Arcade Archers: Towerfall Ascension
Time to get acquainted with archery, because in Towerfall Ascension ($14.99) you’ll be duking it out to see whose the best shot. Use various power-ups to surpass your opponents, play on 120 different stages, and even learn to catch arrows out of midair with perfect timing all in this chaotic and fast-paced action game.
Towerfall Ascension supports matches with up to four players and only features local play. It supports Steam Remote Play Together though. It’s also available on PlayStation, Xbox, and the Nintendo Switch—no crossplay.
Batter Up! Lethal League Blaze
The first thing you’ll notice about Lethal League Blaze ($19.99) is how it screams style in both its music and visuals. The second thing you’ll notice is that it’s basically a standard 2D fighting game … but with baseball. Doesn’t that just sound fun? You’ll select from one of the 12 various characters (all with their own unique abilities and attributes), and whack around this ball faster than the human eye can track. It may start chaotic, but as you and your friends start to grow accustomed to the fast-paced gameplay, it evolves from frantic to strategic, as you find the best ways to close out the match.
Couch Lifters: Moving Out
Moving Out ($24.99) starts as you would expect—you move some furniture and boxes out of houses, so it’s nothing too special. But as the stages progress,you’re thrown into increasingly crazy environments and circumstances. You’ll need to help each other out lifting and pivoting larger pieces of furniture around corners (or to jump over pits of acid) to finish your mission and get the job done in time.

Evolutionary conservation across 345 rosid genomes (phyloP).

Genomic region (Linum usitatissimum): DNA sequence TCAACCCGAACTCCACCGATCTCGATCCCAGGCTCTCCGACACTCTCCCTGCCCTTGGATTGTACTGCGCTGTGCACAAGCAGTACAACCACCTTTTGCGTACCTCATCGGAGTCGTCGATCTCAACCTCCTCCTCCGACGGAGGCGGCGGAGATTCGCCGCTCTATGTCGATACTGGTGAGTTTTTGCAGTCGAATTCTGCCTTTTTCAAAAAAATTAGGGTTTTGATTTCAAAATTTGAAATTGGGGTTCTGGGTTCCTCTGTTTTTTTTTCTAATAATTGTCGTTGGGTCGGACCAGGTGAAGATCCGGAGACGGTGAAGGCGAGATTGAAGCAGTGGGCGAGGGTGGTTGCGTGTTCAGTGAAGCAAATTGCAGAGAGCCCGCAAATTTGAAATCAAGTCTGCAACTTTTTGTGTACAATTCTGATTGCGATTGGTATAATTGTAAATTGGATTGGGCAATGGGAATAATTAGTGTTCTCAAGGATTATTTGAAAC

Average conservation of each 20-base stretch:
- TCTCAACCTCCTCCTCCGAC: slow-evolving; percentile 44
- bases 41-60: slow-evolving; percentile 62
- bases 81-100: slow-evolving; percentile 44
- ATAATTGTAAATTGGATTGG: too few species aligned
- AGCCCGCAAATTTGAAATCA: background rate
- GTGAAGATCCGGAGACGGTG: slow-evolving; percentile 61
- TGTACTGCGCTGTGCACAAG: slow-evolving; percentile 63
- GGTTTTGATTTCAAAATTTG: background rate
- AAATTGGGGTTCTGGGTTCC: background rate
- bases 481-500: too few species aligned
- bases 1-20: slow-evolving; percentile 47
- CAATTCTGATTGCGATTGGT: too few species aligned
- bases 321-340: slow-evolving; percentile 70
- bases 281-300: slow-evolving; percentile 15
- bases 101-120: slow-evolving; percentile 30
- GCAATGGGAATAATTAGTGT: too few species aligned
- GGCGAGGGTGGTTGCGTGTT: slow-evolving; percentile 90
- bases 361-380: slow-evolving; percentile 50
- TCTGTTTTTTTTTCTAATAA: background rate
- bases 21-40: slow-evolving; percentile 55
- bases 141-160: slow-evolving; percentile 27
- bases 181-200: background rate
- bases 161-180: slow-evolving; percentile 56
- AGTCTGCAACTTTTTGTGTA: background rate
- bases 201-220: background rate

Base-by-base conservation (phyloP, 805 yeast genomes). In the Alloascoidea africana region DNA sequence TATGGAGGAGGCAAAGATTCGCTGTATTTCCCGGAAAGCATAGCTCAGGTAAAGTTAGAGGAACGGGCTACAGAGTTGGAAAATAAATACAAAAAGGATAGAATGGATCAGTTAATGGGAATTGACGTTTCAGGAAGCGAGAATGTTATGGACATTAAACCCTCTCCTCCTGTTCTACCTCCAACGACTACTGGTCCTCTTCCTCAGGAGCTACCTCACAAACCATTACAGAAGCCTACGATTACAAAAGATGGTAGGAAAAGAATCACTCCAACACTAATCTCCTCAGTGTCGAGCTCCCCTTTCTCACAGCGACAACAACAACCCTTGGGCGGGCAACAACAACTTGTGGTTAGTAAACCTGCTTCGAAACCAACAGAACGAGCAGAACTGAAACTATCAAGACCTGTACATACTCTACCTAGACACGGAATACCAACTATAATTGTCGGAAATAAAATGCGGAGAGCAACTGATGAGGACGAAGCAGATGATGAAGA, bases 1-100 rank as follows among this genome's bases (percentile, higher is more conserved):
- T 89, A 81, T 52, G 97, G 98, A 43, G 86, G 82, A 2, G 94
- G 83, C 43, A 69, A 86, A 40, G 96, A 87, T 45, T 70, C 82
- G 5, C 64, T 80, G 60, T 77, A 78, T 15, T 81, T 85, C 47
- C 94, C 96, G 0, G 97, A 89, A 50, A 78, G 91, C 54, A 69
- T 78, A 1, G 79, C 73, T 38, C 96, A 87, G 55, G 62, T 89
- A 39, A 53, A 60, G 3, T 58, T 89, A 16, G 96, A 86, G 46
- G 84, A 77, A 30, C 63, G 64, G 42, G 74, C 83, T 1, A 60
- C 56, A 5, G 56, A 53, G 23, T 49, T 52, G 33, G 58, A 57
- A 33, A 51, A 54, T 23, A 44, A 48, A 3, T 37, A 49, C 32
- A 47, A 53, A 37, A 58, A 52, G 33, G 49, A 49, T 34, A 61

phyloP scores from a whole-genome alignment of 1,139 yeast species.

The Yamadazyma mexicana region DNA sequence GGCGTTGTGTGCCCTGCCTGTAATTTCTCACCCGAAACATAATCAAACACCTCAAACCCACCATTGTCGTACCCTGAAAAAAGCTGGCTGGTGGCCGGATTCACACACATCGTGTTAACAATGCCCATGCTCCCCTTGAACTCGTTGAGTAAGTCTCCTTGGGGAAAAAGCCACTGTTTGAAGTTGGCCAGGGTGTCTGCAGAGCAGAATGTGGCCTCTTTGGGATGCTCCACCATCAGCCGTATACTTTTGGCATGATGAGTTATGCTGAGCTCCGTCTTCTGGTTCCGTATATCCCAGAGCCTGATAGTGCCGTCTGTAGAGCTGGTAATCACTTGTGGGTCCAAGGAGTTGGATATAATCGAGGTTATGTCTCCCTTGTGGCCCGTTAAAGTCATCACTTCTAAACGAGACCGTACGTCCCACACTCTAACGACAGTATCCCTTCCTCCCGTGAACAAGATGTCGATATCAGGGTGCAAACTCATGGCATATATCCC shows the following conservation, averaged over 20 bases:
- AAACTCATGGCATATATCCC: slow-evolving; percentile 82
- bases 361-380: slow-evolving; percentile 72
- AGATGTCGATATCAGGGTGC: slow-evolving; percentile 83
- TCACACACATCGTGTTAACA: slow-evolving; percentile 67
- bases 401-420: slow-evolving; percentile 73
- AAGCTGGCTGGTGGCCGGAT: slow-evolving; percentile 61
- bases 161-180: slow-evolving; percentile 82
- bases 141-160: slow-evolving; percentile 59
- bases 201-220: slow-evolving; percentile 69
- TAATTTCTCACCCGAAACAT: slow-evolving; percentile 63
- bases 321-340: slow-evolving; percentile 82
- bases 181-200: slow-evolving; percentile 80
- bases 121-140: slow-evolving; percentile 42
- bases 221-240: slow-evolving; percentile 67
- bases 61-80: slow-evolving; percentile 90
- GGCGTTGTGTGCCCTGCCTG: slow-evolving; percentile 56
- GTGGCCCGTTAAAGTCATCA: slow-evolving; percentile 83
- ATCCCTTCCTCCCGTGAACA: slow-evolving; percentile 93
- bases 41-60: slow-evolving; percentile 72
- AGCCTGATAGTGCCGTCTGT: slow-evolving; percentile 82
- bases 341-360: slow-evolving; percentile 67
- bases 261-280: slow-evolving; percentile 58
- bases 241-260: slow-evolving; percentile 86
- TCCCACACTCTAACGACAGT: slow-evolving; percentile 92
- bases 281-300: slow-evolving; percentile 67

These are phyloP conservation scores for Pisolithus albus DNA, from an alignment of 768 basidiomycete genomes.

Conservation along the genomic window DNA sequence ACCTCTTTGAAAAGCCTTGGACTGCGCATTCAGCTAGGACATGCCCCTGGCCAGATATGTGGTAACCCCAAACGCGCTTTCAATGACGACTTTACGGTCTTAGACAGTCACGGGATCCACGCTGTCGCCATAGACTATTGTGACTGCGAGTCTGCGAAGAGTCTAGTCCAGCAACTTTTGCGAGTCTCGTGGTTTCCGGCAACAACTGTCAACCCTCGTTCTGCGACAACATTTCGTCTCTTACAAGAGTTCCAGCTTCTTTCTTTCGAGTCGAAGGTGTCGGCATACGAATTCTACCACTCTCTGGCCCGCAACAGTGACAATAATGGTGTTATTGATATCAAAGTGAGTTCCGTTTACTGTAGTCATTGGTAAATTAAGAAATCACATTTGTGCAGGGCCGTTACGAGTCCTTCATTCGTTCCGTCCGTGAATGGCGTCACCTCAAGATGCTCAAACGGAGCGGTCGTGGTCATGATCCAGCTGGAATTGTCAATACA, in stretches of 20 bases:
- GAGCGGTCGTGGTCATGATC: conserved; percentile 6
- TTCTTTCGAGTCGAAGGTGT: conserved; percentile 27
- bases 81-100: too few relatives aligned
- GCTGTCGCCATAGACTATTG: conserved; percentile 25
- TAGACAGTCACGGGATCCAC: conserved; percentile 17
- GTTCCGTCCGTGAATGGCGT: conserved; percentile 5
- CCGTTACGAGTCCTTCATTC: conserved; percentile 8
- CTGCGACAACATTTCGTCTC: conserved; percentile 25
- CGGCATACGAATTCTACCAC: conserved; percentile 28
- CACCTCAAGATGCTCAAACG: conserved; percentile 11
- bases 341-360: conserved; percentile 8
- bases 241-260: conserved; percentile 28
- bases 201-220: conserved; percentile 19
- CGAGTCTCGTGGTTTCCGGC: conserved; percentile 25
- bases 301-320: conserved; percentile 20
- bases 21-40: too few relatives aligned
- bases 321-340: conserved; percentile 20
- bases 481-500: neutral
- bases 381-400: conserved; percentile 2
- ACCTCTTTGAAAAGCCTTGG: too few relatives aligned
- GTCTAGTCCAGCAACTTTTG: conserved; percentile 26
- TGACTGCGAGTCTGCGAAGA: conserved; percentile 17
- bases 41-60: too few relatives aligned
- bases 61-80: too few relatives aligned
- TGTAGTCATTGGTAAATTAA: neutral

Moving Out supports matches with up to four players and only features local play (with Steam Remote Play Together support). It’s also available on PlayStation, Xbox, and the Nintendo Switch—no crossplay though.
Batman Racing: Speedrunners
Typical of your standard powerless superhero, Speedrunners ($14.99) is all about running through minimalistic stages while using gadgets to push yourself forward and slow down your opponents. Ice rays, bombs, and flaming rocks all serve to push your opponents off-screen, which eliminates them. Every player has access to a grappling hook at all times as well to make sure the movement is as fun as possible.
Bombastic Battling: Stick Fight: The Game
Just looking at Stick Fight: The Game, you might underestimate it due to its simplistic visuals. But without a doubt, Stick Fight is one of the more spectacular games on this list. You’ll be able to use a wide variety of weapons from swords, guns, and snake bazookas (yes really), to defeat your opponents either by whittling down their health or pushing them into the endless pit below.
Weapons are stupidly powerful, which of course just makes it more fun. Missle launchers envelop entire stages in explosions destroying parts of the environment, miniguns fire so quickly you can use them as makeshift jetpacks, and the pushback from using something like a sniper is enough to launch you offstage. The game has some great variety in stage layouts (including community-made stages), and even some special stages that mix things up (like turning one of the players into a boss).